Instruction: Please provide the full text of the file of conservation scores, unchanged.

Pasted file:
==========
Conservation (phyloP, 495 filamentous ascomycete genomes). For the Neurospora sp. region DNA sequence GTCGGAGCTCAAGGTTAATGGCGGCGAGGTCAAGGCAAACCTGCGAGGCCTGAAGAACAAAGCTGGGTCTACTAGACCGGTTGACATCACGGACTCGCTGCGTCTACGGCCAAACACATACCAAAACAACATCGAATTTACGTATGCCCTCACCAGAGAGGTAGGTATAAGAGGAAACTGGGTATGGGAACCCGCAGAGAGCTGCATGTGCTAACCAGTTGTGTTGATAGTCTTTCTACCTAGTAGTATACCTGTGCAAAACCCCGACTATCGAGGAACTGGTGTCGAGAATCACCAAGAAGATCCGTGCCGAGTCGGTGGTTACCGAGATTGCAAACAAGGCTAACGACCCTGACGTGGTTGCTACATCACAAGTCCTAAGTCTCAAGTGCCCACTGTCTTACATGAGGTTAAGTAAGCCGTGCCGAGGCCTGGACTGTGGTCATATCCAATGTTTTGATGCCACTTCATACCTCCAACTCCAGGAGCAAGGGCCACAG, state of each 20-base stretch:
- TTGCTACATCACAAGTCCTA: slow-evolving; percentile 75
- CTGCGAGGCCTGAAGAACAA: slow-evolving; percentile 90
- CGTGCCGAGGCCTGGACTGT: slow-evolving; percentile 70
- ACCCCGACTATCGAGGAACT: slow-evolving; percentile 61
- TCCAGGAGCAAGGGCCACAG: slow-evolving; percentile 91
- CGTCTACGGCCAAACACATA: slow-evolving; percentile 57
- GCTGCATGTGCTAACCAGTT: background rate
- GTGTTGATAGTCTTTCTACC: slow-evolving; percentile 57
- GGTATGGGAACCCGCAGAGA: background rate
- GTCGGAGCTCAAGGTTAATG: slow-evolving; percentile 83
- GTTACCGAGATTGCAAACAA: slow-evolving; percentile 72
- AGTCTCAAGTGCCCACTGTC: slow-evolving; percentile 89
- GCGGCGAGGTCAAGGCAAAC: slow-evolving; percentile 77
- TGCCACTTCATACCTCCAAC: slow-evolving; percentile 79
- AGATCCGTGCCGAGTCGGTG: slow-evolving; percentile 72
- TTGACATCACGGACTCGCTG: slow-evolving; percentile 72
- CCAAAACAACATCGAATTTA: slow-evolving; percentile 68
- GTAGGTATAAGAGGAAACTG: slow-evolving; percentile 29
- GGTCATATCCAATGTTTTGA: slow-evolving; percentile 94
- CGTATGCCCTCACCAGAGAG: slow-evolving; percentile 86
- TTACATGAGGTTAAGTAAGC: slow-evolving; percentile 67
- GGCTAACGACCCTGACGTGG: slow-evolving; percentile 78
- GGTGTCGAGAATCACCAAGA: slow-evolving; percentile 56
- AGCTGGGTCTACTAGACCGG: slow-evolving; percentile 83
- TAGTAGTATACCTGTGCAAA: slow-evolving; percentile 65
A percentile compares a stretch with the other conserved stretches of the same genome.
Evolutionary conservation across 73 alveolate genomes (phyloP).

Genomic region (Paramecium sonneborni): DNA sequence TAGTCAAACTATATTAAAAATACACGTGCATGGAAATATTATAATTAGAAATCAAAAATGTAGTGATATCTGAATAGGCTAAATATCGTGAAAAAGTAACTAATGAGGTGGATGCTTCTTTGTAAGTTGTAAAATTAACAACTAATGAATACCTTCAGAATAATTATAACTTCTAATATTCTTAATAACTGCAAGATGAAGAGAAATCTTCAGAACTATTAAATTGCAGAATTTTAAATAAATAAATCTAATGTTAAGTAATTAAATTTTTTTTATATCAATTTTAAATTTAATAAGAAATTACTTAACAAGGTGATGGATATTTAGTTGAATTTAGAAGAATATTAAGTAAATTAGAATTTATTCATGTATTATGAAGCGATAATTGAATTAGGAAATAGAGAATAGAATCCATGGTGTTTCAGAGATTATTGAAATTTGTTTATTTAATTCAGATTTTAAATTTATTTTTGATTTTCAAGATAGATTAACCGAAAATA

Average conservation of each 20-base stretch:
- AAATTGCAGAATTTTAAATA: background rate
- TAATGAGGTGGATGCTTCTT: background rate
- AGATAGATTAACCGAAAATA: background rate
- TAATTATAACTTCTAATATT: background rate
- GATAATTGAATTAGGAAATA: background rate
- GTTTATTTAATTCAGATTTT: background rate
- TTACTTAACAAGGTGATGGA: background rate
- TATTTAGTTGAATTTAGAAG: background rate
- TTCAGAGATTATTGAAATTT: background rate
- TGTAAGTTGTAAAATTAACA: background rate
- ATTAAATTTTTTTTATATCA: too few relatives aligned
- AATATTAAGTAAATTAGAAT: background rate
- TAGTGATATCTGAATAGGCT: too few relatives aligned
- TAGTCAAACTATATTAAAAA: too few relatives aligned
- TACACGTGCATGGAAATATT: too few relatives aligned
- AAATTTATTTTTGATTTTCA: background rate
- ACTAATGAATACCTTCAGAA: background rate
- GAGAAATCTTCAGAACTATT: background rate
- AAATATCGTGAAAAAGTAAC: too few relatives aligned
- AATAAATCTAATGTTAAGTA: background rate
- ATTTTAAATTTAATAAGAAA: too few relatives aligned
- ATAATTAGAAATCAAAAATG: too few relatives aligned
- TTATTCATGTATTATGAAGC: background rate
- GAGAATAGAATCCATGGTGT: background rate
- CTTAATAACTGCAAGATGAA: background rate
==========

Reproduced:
Conservation (phyloP, 495 filamentous ascomycete genomes). For the Neurospora sp. region DNA sequence GTCGGAGCTCAAGGTTAATGGCGGCGAGGTCAAGGCAAACCTGCGAGGCCTGAAGAACAAAGCTGGGTCTACTAGACCGGTTGACATCACGGACTCGCTGCGTCTACGGCCAAACACATACCAAAACAACATCGAATTTACGTATGCCCTCACCAGAGAGGTAGGTATAAGAGGAAACTGGGTATGGGAACCCGCAGAGAGCTGCATGTGCTAACCAGTTGTGTTGATAGTCTTTCTACCTAGTAGTATACCTGTGCAAAACCCCGACTATCGAGGAACTGGTGTCGAGAATCACCAAGAAGATCCGTGCCGAGTCGGTGGTTACCGAGATTGCAAACAAGGCTAACGACCCTGACGTGGTTGCTACATCACAAGTCCTAAGTCTCAAGTGCCCACTGTCTTACATGAGGTTAAGTAAGCCGTGCCGAGGCCTGGACTGTGGTCATATCCAATGTTTTGATGCCACTTCATACCTCCAACTCCAGGAGCAAGGGCCACAG, state of each 20-base stretch:
- TTGCTACATCACAAGTCCTA: slow-evolving; percentile 75
- CTGCGAGGCCTGAAGAACAA: slow-evolving; percentile 90
- CGTGCCGAGGCCTGGACTGT: slow-evolving; percentile 70
- ACCCCGACTATCGAGGAACT: slow-evolving; percentile 61
- TCCAGGAGCAAGGGCCACAG: slow-evolving; percentile 91
- CGTCTACGGCCAAACACATA: slow-evolving; percentile 57
- GCTGCATGTGCTAACCAGTT: background rate
- GTGTTGATAGTCTTTCTACC: slow-evolving; percentile 57
- GGTATGGGAACCCGCAGAGA: background rate
- GTCGGAGCTCAAGGTTAATG: slow-evolving; percentile 83
- GTTACCGAGATTGCAAACAA: slow-evolving; percentile 72
- AGTCTCAAGTGCCCACTGTC: slow-evolving; percentile 89
- GCGGCGAGGTCAAGGCAAAC: slow-evolving; percentile 77
- TGCCACTTCATACCTCCAAC: slow-evolving; percentile 79
- AGATCCGTGCCGAGTCGGTG: slow-evolving; percentile 72
- TTGACATCACGGACTCGCTG: slow-evolving; percentile 72
- CCAAAACAACATCGAATTTA: slow-evolving; percentile 68
- GTAGGTATAAGAGGAAACTG: slow-evolving; percentile 29
- GGTCATATCCAATGTTTTGA: slow-evolving; percentile 94
- CGTATGCCCTCACCAGAGAG: slow-evolving; percentile 86
- TTACATGAGGTTAAGTAAGC: slow-evolving; percentile 67
- GGCTAACGACCCTGACGTGG: slow-evolving; percentile 78
- GGTGTCGAGAATCACCAAGA: slow-evolving; percentile 56
- AGCTGGGTCTACTAGACCGG: slow-evolving; percentile 83
- TAGTAGTATACCTGTGCAAA: slow-evolving; percentile 65
A percentile compares a stretch with the other conserved stretches of the same genome.
Evolutionary conservation across 73 alveolate genomes (phyloP).

Genomic region (Paramecium sonneborni): DNA sequence TAGTCAAACTATATTAAAAATACACGTGCATGGAAATATTATAATTAGAAATCAAAAATGTAGTGATATCTGAATAGGCTAAATATCGTGAAAAAGTAACTAATGAGGTGGATGCTTCTTTGTAAGTTGTAAAATTAACAACTAATGAATACCTTCAGAATAATTATAACTTCTAATATTCTTAATAACTGCAAGATGAAGAGAAATCTTCAGAACTATTAAATTGCAGAATTTTAAATAAATAAATCTAATGTTAAGTAATTAAATTTTTTTTATATCAATTTTAAATTTAATAAGAAATTACTTAACAAGGTGATGGATATTTAGTTGAATTTAGAAGAATATTAAGTAAATTAGAATTTATTCATGTATTATGAAGCGATAATTGAATTAGGAAATAGAGAATAGAATCCATGGTGTTTCAGAGATTATTGAAATTTGTTTATTTAATTCAGATTTTAAATTTATTTTTGATTTTCAAGATAGATTAACCGAAAATA

Average conservation of each 20-base stretch:
- AAATTGCAGAATTTTAAATA: background rate
- TAATGAGGTGGATGCTTCTT: background rate
- AGATAGATTAACCGAAAATA: background rate
- TAATTATAACTTCTAATATT: background rate
- GATAATTGAATTAGGAAATA: background rate
- GTTTATTTAATTCAGATTTT: background rate
- TTACTTAACAAGGTGATGGA: background rate
- TATTTAGTTGAATTTAGAAG: background rate
- TTCAGAGATTATTGAAATTT: background rate
- TGTAAGTTGTAAAATTAACA: background rate
- ATTAAATTTTTTTTATATCA: too few relatives aligned
- AATATTAAGTAAATTAGAAT: background rate
- TAGTGATATCTGAATAGGCT: too few relatives aligned
- TAGTCAAACTATATTAAAAA: too few relatives aligned
- TACACGTGCATGGAAATATT: too few relatives aligned
- AAATTTATTTTTGATTTTCA: background rate
- ACTAATGAATACCTTCAGAA: background rate
- GAGAAATCTTCAGAACTATT: background rate
- AAATATCGTGAAAAAGTAAC: too few relatives aligned
- AATAAATCTAATGTTAAGTA: background rate
- ATTTTAAATTTAATAAGAAA: too few relatives aligned
- ATAATTAGAAATCAAAAATG: too few relatives aligned
- TTATTCATGTATTATGAAGC: background rate
- GAGAATAGAATCCATGGTGT: background rate
- CTTAATAACTGCAAGATGAA: background rate